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Parlando - Where Music and Words Meet

Poetry has been defined as “words that want to break into song.” Musicians who make music seek to “say something”. Parlando will put spoken words (often, but not always, poetry) and music (different kinds, limited only by the abilities of the performing participants) together. The resulting performances will be short, 2 to 10 minutes in length. The podcast will present them un-adorned. How much variety can we find in this combination? Listen to a few episodes and see. Hear the sound and sense convey other people's stories here at Parlando - Where Music and Words Meet At least at first, the two readers will be a pair of Minnesota poets and musicians: Frank Hudson and Dave Moore who have performed as The LYL Band since the late 70s. Influences include: Patti Smith, Jack Kerouac (and many other “beat poets”), Frank Zappa, Carl Sandburg, Walt Whitman, Emily Dickinson, Don Van Vliet (Captain Beefheart), William Blake, Alan Moore, The Fugs (Ed Sanders, Tuli Kupferberg), Leo Kottke, Ken Nordine (Word Jazz), Bob Dylan, Steve Reich, and most of the Velvet Underground (Lou Reed, John Cale, Nico).
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Parlando - Where Music and Words Meet
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Aug 16, 2018

Today’s episode is something of a companion to our last one, what with moths appearing in each. Emily Dickinson’s sister-in-law Susan Gilbert Dickinson let the Book of Job fly in with her moth, and today Thomas Hardy’s open summer window lets in four bugs.

Our scene? A summer night, window open, a 19th Century lamp letting Hardy literally and literarily burn the midnight oil. The breeze and light brings on the bugs, and beside the moth we get a daddy-longlegs spider, a fly, and a dumbledore. Besides it making his rhyme, I think Hardy must have liked that charming name for his fourth bug, which is either a bumble bee or a beetle, though either will disappoint Harry Potter fans brought here by a search term.

What was Hardy writing when the bugs arrived? He doesn’t say, though of course to be meta, it should be this poem now shouldn’t it—but even if it was some other piece, the bugs interrupt it, marching over his just-penned wet ink and drawing his attention away to their antics. Susan Gilbert Dickinson called her moth “silly” and Hardy had them more or less performing a Three Stooges skit bumping into the glass of his artificial light.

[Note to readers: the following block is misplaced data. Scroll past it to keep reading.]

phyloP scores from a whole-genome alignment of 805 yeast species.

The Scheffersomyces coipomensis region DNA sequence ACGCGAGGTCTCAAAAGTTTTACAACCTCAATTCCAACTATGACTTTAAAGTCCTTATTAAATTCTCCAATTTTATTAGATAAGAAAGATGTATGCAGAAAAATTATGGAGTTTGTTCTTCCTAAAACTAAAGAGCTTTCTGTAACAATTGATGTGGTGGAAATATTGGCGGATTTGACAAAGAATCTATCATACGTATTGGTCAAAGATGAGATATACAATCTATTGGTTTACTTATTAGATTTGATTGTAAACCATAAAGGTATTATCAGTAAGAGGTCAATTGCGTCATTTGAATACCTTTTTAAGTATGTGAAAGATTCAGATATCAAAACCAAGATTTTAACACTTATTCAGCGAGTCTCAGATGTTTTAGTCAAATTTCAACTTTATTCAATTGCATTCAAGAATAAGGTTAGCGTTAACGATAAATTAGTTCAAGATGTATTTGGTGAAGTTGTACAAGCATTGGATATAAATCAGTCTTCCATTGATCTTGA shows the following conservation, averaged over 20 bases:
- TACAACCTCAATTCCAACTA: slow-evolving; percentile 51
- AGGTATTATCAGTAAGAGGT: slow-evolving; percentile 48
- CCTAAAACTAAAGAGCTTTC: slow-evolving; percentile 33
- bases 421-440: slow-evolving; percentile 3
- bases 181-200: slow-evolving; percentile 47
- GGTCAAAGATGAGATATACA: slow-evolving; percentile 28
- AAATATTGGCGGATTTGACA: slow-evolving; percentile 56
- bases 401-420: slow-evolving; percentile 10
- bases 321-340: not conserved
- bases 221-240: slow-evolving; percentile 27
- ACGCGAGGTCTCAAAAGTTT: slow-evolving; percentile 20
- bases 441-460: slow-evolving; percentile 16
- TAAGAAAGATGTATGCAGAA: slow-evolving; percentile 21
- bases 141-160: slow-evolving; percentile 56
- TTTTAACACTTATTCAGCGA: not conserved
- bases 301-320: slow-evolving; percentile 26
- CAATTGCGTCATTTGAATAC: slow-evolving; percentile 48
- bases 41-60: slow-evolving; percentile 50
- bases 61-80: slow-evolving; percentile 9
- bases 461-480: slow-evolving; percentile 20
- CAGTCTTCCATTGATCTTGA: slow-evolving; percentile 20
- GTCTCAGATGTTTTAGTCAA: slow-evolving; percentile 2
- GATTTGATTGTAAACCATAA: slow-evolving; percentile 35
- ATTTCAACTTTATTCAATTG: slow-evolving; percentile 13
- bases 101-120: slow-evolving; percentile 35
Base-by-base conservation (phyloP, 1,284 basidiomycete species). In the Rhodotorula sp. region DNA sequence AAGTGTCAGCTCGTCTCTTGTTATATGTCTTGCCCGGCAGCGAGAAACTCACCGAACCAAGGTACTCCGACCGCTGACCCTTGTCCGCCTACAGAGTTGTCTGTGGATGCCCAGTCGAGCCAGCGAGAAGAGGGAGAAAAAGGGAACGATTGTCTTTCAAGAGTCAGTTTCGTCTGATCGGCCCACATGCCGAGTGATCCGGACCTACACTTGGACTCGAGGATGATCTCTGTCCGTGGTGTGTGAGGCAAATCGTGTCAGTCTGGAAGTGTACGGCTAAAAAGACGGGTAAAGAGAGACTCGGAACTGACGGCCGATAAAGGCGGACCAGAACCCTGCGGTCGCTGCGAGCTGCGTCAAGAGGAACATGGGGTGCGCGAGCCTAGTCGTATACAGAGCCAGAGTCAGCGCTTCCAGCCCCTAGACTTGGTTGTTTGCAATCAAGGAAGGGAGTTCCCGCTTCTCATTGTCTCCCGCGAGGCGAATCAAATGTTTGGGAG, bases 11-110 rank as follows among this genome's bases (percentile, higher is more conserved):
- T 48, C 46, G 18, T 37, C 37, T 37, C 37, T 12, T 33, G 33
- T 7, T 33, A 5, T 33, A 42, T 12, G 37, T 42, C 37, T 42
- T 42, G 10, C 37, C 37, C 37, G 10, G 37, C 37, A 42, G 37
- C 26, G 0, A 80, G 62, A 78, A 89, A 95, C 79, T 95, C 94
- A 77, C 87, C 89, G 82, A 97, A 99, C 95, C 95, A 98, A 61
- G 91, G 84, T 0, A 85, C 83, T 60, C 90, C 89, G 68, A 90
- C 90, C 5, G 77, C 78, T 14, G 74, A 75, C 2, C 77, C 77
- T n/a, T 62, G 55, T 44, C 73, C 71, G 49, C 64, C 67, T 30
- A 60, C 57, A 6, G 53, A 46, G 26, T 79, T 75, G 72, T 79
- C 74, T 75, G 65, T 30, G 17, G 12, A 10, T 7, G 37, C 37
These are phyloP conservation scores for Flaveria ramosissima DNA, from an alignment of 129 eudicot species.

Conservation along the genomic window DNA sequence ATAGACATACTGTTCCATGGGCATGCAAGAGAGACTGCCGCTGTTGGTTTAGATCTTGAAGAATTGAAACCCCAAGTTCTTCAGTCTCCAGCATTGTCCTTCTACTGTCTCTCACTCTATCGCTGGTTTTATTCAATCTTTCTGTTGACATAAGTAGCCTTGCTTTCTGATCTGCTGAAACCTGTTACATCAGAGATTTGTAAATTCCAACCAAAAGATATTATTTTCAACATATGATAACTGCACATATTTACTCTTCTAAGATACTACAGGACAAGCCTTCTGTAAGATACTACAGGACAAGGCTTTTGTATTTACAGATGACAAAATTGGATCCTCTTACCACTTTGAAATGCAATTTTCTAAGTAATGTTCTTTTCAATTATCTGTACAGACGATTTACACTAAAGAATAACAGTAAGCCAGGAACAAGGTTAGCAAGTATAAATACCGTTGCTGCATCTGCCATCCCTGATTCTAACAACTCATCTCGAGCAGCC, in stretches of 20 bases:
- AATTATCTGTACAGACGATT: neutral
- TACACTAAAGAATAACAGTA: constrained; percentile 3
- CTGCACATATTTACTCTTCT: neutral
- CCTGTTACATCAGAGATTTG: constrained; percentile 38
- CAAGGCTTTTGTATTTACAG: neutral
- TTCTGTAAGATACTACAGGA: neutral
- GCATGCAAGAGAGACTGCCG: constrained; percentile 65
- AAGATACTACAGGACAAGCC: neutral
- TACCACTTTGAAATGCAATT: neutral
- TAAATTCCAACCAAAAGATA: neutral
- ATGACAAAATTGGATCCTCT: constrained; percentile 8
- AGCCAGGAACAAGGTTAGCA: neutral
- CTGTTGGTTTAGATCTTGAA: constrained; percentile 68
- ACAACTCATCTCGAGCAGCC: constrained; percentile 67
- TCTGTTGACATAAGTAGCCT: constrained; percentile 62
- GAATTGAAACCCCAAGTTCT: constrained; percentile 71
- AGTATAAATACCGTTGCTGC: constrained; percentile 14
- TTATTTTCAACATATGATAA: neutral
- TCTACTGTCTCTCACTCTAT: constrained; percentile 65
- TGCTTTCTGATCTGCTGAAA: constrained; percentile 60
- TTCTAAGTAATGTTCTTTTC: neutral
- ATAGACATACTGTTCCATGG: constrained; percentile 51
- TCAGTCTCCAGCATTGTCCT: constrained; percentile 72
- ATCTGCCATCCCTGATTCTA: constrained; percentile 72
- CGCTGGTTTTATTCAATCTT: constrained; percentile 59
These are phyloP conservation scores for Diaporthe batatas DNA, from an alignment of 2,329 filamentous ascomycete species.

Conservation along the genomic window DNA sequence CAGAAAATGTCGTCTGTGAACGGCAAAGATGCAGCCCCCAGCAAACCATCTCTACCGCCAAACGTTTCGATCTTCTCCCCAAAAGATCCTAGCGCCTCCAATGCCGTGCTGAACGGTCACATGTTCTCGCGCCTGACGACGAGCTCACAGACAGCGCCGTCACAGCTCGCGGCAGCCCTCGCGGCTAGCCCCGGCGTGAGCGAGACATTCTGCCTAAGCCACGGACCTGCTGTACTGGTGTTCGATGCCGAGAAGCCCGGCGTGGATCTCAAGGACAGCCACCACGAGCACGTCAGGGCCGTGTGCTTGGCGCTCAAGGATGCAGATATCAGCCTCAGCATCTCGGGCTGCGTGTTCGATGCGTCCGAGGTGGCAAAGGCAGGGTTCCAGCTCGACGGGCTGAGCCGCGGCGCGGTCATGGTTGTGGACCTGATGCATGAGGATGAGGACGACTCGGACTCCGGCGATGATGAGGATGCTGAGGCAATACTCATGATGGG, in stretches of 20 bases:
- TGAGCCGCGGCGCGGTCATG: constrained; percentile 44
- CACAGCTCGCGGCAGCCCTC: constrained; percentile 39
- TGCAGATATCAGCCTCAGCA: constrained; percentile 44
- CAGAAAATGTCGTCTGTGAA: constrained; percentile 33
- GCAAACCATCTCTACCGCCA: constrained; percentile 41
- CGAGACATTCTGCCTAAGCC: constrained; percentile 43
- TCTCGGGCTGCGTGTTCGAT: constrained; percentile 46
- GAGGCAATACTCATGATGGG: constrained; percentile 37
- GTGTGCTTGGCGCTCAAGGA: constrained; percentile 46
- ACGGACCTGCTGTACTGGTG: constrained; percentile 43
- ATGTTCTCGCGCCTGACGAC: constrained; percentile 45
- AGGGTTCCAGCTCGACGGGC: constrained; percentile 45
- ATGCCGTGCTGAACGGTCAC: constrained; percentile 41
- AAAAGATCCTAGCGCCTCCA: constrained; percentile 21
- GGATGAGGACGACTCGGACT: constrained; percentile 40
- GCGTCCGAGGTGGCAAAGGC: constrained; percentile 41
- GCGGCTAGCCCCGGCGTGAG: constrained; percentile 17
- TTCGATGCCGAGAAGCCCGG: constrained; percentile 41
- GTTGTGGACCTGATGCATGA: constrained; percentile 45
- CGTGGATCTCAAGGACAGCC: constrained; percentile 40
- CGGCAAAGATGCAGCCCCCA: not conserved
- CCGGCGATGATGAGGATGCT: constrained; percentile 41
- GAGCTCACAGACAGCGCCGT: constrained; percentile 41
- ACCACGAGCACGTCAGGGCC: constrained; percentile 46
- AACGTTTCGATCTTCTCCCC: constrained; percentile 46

Susan Gilbert Dickinson wanted to remind us of that harrowing Old Testament lesson that God can crush a human as easily as a bug. She wrote “Irony” and underlined it over the top of her poem’s manuscript. Hardy writes a slightly different conclusion. After watching his fab four beetles make a farce out replacing the poet on top of his manuscript paper, he ends by declaring that those insects know more about nature than he does. I think that little insect play on his desk reminds him that he, like other poets, can bungle the job of reading the book of nature as often as not.

Just as the last time I worked with Thomas Hardy poetry, the melody just flowed out effortlessly when I went to set his words. I quickly had the basic vocal and guitar track, and then added a couple of cello parts and an additional guitar melody that followed what I had so easily fallen into as I sang Hardy’s words.

That electric guitar melody line uses a DOD Carcosa fuzz pedal which I’ve been using a fair amount here lately. It’s a very flexible effects pedal, but I won’t interrupt this with any more guitar nerd material than that tonight.

 

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